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Survivors and rescuers interviewed in Laos and Thailand described workers trafficked into these compounds as being beaten, electrocuted, starved of food and water, and sold to other companies if they resist or fail to make their targets. Suicides are commonplace, as are videos circulating of handcuffed recruits being tasered in their dorms. Enslaved workers are bought and sold between companies, including through a human trafficking Telegram channel called White Shark.

“In some of the places along the borders, countries aren’t exercising any authority, and in others they barely do,” says Jeremy Douglas, Southeast Asia head of the United Nations Office for Drugs and Crime (UNODC). “The rule of law is limited or absent in these locations, criminals have poured in, and people are being victimized as a result.”

A building that is believed to house a scam call center in central Sihanoukville, Cambodia. A police checkpoint is on the corner. (Lindsey Kennedy)

In Cambodia, the slaves-for-scams crisis has become so bad that it contributed to the U.S. government’s decision to downgrade Cambodia to Tier 3 – the lowest possible rating – in its 2022 Trafficking in Persons Report, released on July 21. “The report highlights online scam operations and associated trafficking crimes, along with the endemic corruption and lack of political will that limits progress in holding traffickers accountable,” said Chad Roedemeier, spokesperson for the U.S. Embassy in Cambodia. “We stand with the Cambodian people to identify, support, and seek justice for victims.”

Meanwhile, in Myanmar, whole new city-SEZs centered around Chinese-owned casino developments have been carved out in Myawaddy and nearby Shwe Kokko in Kayin State over the past two years. These are already being linked to human trafficking, online scams, and sexual exploitation. In April, Ekapop helped a woman being held against her will to plan her escape from a Myawaddy casino guarded by soldiers, and swim across the Moei River to safety in Thailand. The woman claimed that around 300 other women were still trapped inside, and had been forced into prostitution after responding to a job advertised by an Instagram influencer. Twenty-five kilometers away in Shwe Kokko, swathes of recruits believing they had jobs waiting at the casino are reportedly trapped in debt bondage, forced either to work for online scams or sold into the sex industry until they can pay their way out.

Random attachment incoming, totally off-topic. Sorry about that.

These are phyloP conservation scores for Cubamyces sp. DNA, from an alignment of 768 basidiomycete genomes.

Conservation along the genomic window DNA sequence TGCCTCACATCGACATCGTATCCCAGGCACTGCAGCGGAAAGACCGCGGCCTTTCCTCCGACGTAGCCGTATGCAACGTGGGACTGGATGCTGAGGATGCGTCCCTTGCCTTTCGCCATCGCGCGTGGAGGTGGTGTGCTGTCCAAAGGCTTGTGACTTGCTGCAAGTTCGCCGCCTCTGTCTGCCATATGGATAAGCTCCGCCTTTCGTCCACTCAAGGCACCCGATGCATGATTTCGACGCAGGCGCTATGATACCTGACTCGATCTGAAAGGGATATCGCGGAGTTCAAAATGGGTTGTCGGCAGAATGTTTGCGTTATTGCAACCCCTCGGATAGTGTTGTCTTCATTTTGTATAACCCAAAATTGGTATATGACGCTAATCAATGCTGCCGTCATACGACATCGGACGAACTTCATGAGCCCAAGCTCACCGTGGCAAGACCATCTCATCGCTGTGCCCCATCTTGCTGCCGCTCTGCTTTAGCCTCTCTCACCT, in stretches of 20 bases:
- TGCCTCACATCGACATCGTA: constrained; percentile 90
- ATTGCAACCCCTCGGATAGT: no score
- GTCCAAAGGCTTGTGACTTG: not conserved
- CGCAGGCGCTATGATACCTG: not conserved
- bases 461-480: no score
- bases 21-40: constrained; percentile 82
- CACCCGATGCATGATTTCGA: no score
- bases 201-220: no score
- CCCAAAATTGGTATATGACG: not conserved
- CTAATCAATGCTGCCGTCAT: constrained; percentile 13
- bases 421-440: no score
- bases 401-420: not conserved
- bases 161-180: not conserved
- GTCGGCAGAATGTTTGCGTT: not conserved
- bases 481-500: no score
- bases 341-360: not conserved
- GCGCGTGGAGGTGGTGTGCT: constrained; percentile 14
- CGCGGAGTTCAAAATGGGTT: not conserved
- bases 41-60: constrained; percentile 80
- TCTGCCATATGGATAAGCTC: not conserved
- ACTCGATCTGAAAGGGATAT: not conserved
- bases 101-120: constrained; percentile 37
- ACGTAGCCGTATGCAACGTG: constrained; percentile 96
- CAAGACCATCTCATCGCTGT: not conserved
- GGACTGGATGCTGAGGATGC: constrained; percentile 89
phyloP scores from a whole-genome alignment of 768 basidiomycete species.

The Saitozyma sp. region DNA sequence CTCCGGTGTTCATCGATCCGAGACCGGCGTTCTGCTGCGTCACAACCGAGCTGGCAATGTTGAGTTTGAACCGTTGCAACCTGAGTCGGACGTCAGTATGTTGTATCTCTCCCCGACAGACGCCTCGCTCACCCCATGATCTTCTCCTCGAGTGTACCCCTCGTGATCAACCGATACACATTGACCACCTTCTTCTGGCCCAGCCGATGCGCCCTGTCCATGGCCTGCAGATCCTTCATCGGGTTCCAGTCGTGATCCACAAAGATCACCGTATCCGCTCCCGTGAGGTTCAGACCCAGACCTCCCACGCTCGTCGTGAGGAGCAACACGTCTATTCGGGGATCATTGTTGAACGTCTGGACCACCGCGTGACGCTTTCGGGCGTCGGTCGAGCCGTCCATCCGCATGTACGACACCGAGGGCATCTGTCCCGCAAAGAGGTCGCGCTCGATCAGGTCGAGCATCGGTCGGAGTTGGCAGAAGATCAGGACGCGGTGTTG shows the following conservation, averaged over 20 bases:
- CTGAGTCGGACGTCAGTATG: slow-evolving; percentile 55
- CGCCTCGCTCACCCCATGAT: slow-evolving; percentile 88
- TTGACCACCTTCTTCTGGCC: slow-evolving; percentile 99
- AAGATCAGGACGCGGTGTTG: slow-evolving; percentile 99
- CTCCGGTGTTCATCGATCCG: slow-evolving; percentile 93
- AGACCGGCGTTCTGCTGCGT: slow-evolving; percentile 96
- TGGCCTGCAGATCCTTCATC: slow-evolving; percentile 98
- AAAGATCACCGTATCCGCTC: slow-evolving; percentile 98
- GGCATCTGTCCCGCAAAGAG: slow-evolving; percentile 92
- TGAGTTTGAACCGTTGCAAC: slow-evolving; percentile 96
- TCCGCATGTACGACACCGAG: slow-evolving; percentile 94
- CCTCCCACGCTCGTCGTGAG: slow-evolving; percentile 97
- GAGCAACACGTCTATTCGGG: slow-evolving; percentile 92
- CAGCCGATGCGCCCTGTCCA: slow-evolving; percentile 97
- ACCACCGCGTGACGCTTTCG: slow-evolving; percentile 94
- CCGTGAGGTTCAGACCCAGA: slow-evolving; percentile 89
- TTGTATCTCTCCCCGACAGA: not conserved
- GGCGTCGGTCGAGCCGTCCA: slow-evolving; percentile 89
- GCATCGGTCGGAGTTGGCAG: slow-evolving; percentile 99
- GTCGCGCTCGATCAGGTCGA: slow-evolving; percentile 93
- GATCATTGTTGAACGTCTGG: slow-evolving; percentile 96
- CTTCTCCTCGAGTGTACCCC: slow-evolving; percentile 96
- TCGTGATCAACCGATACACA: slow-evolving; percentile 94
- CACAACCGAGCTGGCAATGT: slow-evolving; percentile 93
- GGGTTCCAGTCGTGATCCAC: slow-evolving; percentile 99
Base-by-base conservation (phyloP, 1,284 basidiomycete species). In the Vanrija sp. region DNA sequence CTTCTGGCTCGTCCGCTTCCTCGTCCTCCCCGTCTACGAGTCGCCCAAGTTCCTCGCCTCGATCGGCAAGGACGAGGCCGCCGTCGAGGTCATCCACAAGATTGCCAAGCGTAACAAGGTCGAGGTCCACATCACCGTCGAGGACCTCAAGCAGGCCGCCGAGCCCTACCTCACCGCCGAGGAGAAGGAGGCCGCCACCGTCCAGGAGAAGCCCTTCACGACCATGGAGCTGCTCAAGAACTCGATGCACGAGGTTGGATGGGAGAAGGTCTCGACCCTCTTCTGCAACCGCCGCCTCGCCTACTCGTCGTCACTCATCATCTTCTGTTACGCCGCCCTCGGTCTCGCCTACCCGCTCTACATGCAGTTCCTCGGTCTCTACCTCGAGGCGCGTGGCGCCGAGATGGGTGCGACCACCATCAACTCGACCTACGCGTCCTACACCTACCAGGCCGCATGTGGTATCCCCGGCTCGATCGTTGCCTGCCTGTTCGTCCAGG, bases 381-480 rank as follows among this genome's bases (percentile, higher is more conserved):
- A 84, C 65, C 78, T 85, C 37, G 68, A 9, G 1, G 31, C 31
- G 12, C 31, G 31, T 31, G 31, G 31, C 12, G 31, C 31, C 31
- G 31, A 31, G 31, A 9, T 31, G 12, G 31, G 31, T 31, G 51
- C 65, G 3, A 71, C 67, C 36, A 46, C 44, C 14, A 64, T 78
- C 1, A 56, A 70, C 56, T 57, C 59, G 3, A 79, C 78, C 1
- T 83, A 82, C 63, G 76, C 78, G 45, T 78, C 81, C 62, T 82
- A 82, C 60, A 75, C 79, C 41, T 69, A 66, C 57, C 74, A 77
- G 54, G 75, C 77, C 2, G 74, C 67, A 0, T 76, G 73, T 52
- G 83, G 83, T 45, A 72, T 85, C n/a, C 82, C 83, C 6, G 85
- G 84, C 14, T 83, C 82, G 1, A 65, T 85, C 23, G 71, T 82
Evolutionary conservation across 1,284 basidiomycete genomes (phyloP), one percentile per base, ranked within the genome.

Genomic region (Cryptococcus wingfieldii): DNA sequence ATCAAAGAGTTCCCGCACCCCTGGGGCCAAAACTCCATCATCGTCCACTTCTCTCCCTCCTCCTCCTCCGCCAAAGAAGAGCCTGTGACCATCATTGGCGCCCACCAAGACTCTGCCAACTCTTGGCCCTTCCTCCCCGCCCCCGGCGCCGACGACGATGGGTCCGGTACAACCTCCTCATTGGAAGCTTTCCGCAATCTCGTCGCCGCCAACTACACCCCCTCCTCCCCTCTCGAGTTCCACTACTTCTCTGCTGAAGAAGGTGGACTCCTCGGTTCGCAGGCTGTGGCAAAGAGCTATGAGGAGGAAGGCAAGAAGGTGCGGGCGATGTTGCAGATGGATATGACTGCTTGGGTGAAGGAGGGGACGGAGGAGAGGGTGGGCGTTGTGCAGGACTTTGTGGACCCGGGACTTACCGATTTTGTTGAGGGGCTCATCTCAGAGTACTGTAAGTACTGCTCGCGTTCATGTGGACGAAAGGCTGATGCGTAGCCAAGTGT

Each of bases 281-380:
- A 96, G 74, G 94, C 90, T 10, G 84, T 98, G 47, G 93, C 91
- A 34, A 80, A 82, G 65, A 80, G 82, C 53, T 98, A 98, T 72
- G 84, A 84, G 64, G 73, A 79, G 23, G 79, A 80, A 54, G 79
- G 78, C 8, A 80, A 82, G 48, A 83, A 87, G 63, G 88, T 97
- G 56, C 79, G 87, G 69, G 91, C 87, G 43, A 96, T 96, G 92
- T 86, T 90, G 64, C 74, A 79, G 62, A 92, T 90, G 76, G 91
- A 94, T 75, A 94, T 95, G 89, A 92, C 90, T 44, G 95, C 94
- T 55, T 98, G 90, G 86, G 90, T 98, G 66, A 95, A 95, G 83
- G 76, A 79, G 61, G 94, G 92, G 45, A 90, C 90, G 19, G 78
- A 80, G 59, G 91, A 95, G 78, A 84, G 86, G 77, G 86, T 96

According to Ekapop, female trafficking victims across the whole region tell him that the threat of being sold into sex work looms large, no matter what job they were initially promised. “The compliant women are made to work for the scams inside the casino, and the noncompliant ones are forced into sex work,” he says. In order to give themselves a fighting chance, Ekapop advises those who reach out to him to keep quiet and comply as much as possible for the first month or so – not only to avoid being sold to an even worse fate, but also because guards and managers become complacent about monitoring their every move, and may even reward them by letting them venture outside alone, opening up a brief window to arrange a rescue.

By July, Ekapop had helped to free nearly 140 people from modern slavery nightmares, mostly from Poipet and Sihanoukville in Cambodia, Vientiane and Bokeo in Laos, and Myawaddy and Mong La in Myanmar. His vigilante, cross-border rescue missions have made him something of a national hero in Thailand. He operates, he says, with the “definite approval” of the Thai authorities, who are unable to intervene outside their jurisdiction without the explicit permission and cooperation of the host country.